Issue: Nearly half of U.S. employees say their employers have not set clear performance goals for them.
Risk: If employees aren't given goals, they become inefficient, unproductive and bored.
Action: Encourage supervisors to use these six steps to create a goal-oriented culture in your workplace.
When you walk around your workplace, it may look like everyone knows what they're doing. But do they? HR and department supervisors shouldn't blindly assume so.
In fact, a recent KeyGroup survey of 1,700 people found that 47 percent said they aren't working toward clear-cut goals in their jobs. And it's typically not because they don't want to; it's because their leaders aren't asking them to.
"When employees don't have crystal-clear goals to work toward, they're going to waste time and resources," says KeyGroup CEO Joanne Sujansky. If goal-setting isn't a priority, she says, employees are likely to view your organization as a "wonderland," as in "Wonder what we should be doing next?"
Advice: If your organization is goal-challenged, talk with the top brass about ways to inject more goal setting into the culture. You'll be able to pitch this as an HR and a bottom-line idea, which will earn you points for your strategic thinking.
Here are six tips for setting up goal posts in your organization:
1. Share the "big picture" with employees. Run a completely transparent operation. "When employees have a clear picture of your mission and vision," Sujansky says, "the goals you help them set will make sense to them. They'll be more likely to buy into and achieve those goals."
2. Work with employees to set challenging, yet attainable goals. Work with them; don't impose goals on employees. Remember, you're looking for buy-in. Never assume employees know what they're supposed to be doing. Use job descriptions to move the conversation along.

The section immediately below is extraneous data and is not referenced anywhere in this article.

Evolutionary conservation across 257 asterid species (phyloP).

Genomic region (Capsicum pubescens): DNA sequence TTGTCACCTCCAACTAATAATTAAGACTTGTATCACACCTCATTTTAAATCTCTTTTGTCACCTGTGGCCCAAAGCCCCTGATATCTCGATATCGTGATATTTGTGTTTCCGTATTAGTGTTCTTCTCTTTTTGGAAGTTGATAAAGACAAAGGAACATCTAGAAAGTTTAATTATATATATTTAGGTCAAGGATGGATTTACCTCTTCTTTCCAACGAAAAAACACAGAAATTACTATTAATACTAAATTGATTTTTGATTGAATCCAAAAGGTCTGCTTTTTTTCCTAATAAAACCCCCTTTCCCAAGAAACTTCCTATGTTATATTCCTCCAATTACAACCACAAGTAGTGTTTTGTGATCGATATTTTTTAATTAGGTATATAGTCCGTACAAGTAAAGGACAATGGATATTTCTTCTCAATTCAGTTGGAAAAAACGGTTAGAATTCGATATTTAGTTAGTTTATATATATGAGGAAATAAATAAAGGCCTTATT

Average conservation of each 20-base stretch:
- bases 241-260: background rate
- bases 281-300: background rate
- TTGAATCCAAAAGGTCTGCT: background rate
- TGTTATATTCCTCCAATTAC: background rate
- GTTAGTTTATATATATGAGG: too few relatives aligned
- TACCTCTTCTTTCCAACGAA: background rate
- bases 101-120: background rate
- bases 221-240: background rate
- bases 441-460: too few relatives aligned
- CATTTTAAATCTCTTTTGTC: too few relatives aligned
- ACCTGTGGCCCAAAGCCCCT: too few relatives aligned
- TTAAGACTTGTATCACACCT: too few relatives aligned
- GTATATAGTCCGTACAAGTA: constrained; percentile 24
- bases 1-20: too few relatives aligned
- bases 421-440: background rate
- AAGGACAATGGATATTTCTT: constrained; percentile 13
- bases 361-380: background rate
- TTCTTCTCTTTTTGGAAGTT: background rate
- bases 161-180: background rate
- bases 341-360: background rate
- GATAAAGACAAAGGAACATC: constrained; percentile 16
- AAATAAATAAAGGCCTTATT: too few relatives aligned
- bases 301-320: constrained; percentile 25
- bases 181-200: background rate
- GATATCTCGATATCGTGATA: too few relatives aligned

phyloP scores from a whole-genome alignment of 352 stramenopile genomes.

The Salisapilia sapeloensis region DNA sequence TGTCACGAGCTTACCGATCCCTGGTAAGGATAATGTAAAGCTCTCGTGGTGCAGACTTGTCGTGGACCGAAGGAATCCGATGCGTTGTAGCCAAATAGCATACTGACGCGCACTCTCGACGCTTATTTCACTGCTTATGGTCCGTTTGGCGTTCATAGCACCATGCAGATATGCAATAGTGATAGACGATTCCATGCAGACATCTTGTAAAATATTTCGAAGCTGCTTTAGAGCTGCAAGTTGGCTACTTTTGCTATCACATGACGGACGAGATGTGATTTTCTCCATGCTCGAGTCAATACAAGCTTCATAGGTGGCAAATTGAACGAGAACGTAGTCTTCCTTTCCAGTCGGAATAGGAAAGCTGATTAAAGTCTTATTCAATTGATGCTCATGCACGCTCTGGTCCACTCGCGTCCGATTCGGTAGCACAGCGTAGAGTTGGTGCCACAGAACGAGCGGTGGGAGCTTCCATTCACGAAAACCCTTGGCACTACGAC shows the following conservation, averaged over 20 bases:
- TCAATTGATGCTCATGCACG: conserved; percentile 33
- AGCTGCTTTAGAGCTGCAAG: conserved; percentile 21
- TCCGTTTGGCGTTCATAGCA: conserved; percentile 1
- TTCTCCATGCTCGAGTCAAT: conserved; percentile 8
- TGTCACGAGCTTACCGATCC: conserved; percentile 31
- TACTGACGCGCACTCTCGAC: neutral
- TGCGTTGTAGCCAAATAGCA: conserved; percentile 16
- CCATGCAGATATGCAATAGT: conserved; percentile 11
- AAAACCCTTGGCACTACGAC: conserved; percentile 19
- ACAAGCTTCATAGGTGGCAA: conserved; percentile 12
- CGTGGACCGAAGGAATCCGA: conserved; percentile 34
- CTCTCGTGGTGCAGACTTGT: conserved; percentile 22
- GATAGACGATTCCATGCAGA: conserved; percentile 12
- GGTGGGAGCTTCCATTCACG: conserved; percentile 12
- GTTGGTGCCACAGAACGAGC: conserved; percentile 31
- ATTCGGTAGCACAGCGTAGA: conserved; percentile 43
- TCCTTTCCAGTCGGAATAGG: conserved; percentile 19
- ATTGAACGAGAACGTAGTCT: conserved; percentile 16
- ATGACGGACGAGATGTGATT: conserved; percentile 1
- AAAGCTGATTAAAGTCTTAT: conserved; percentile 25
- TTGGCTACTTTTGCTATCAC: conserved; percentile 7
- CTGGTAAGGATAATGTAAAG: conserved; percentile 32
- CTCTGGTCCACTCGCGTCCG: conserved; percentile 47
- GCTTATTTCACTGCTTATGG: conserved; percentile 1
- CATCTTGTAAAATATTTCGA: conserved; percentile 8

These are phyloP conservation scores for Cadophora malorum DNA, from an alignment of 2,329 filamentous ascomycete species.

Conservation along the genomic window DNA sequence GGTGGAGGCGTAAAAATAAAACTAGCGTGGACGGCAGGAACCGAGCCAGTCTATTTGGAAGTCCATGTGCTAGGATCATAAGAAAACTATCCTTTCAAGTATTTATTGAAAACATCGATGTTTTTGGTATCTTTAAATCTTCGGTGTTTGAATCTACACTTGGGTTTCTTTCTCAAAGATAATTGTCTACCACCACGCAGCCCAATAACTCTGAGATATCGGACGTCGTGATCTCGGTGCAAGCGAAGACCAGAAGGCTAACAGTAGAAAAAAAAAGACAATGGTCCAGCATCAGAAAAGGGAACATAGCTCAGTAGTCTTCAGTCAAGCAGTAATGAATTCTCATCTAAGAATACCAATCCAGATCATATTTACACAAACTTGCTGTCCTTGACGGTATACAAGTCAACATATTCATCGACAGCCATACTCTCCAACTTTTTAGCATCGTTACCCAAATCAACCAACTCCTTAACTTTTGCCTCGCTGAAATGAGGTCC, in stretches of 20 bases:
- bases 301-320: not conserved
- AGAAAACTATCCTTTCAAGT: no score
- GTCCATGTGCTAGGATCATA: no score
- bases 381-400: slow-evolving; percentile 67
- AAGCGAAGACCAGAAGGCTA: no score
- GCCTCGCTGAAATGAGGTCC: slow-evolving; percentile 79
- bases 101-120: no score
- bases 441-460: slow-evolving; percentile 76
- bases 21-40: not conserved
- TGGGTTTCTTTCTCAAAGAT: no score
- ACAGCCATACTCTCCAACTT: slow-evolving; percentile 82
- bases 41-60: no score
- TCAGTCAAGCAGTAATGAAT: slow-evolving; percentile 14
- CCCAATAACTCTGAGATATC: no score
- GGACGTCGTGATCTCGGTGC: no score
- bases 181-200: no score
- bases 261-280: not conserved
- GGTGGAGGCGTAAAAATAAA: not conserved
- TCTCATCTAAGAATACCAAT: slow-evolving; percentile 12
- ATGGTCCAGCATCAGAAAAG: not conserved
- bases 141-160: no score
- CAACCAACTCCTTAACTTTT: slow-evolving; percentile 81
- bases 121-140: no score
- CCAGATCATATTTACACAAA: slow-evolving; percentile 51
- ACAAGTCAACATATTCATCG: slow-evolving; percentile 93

3. Give employees a real voice in the organization's future. Solicit their ideas and contributions. More importantly, actually take their good advice and run with it.
4. Make sure their work is meaningful. If a supervisor senses an employee is just going through the motions, he should take the worker to lunch and ask, "What would challenge you?"
"It's amazing how few leaders really do this," says Sujansky. "But it's a tremendously empowering and inspiring gesture."
5. Tell your employees it's OK to take risks—in fact, it's expected. This is the main reason you need to keep the "big picture" in front of employees at all times. It helps them take calculated risks aimed at advancing not only their own goals but also your corporate vision.
6. Measure productivity, and give feedback. Don't confuse activity with progress. The point of goal setting is to help employees become more productive. Put systems in place to measure productivity and live by them. Remember the mantra: What gets measured gets done.
Remind supervisors not to limit feedback to formal evaluations. Give it on the spot. And give positive, as well as negative, critiques.
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